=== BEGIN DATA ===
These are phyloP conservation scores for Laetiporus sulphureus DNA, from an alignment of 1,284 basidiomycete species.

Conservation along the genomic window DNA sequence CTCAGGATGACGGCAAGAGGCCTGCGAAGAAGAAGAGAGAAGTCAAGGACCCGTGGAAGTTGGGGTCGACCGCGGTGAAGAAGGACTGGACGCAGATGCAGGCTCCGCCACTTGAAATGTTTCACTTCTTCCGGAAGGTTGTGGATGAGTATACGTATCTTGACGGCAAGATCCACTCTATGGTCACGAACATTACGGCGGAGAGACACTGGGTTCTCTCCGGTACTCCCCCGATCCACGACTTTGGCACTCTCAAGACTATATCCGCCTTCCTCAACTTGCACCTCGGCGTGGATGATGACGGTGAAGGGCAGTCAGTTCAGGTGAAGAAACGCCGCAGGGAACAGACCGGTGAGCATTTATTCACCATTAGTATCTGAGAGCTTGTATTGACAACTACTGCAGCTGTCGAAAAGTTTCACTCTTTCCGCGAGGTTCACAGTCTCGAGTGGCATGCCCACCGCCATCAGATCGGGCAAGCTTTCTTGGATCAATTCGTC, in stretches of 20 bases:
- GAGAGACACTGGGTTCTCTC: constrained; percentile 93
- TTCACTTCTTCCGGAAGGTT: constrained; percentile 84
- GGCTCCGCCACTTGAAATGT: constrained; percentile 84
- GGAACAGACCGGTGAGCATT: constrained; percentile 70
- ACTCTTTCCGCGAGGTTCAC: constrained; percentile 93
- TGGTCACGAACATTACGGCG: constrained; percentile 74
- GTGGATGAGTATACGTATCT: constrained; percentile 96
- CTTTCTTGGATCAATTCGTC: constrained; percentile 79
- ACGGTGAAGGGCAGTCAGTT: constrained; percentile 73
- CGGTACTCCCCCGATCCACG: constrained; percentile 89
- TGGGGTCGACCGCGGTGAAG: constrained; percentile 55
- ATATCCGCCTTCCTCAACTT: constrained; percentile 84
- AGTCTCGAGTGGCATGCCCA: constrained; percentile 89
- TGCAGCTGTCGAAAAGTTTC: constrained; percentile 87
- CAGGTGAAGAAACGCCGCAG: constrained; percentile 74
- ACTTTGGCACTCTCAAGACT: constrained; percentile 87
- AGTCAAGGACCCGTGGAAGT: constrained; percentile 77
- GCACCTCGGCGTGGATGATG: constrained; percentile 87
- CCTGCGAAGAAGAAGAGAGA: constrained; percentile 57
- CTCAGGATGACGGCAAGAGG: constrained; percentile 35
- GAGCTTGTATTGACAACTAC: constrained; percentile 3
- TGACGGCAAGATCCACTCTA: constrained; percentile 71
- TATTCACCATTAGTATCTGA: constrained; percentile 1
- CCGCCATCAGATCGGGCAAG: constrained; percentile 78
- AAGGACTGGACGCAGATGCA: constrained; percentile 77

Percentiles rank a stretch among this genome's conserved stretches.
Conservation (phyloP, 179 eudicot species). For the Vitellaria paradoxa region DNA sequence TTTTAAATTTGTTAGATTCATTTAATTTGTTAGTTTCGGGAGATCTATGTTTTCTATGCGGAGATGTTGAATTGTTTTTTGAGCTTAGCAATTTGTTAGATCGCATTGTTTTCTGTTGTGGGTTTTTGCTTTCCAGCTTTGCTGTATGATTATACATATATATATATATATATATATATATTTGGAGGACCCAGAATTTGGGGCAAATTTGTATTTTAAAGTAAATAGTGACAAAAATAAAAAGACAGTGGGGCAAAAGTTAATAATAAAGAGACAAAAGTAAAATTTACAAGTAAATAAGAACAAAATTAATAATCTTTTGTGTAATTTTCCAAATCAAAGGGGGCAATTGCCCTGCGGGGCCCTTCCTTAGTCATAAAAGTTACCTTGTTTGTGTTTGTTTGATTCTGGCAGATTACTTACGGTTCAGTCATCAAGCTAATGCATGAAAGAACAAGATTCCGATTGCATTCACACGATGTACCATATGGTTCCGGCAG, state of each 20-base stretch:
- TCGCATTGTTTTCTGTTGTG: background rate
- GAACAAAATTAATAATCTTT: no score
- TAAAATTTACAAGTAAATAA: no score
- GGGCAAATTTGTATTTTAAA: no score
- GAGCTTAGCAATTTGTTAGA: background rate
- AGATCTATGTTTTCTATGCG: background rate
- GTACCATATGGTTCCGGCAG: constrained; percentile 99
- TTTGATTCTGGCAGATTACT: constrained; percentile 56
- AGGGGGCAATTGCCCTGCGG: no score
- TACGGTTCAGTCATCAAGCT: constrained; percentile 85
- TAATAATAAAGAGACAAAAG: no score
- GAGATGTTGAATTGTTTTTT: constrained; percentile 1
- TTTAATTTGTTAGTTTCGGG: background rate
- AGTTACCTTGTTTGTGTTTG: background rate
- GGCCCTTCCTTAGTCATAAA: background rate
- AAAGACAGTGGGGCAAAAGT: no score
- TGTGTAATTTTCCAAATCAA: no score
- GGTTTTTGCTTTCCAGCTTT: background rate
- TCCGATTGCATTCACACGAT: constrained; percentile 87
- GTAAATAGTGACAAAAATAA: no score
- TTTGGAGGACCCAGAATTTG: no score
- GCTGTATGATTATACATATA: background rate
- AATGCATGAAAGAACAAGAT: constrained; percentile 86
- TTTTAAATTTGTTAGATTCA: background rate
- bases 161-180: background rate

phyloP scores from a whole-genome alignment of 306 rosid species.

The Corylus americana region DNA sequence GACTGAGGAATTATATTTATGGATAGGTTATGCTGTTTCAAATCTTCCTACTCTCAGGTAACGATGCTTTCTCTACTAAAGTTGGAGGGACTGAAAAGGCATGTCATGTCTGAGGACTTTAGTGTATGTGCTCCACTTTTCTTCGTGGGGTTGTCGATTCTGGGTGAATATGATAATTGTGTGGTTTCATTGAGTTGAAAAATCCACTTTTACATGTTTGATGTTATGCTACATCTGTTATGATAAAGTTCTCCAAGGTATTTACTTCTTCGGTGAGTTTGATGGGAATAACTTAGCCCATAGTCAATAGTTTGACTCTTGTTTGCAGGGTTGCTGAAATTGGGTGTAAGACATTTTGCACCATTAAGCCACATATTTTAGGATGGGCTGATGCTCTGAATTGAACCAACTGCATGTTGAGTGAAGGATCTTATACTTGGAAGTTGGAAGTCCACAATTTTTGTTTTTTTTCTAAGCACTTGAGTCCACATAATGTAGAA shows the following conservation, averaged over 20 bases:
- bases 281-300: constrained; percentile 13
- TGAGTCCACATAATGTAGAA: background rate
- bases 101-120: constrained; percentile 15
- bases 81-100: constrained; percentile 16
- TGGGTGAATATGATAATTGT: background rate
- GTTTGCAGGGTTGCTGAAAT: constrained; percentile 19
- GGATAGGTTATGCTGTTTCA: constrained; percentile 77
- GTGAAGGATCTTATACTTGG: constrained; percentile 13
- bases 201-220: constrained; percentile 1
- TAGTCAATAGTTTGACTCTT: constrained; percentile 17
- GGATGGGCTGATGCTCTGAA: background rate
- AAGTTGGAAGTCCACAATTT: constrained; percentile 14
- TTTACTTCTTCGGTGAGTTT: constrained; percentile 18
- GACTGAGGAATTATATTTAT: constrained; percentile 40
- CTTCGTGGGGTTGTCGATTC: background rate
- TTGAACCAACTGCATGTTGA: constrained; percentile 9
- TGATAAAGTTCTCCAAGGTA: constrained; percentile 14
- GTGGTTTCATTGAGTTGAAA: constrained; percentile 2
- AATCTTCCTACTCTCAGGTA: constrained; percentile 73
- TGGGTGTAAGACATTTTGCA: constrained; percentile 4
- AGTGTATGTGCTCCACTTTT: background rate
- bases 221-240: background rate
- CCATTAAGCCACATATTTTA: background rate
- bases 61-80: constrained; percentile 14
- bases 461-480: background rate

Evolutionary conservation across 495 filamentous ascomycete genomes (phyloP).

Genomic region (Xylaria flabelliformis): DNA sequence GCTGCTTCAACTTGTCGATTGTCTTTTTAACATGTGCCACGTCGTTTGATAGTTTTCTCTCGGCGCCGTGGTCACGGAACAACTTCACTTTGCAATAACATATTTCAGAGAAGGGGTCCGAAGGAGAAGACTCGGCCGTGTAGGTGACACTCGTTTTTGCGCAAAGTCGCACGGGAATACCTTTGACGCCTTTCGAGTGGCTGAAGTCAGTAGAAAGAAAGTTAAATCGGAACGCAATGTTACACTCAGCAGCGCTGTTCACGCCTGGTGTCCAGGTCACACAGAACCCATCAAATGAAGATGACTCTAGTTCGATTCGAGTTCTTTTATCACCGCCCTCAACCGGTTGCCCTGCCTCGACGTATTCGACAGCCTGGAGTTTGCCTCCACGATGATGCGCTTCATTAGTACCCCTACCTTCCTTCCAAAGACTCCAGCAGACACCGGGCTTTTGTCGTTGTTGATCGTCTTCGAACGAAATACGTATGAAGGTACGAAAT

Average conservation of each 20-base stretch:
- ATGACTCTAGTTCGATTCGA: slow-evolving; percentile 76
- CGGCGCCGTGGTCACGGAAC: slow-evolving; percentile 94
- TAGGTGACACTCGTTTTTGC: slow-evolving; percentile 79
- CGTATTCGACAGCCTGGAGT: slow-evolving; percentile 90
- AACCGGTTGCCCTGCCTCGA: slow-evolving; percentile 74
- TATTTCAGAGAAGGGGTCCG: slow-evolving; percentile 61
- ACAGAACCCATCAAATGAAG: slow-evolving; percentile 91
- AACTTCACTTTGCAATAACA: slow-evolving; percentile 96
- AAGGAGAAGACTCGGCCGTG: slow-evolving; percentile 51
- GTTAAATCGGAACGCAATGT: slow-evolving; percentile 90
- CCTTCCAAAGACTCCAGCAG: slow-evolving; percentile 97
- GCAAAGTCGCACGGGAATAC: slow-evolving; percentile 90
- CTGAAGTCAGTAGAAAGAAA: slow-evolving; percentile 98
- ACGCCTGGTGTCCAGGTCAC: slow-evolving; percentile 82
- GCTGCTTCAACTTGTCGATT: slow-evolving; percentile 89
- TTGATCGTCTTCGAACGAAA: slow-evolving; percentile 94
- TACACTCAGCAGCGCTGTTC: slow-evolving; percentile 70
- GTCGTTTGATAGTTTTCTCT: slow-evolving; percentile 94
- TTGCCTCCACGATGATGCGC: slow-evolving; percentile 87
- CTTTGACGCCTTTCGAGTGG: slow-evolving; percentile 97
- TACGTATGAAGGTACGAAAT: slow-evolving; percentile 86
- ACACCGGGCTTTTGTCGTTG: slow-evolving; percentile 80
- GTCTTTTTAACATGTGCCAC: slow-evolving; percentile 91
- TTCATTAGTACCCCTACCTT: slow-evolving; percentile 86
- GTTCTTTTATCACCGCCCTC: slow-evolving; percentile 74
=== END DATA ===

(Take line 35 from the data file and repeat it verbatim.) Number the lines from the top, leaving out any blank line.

- AGATCTATGTTTTCTATGCG: background rate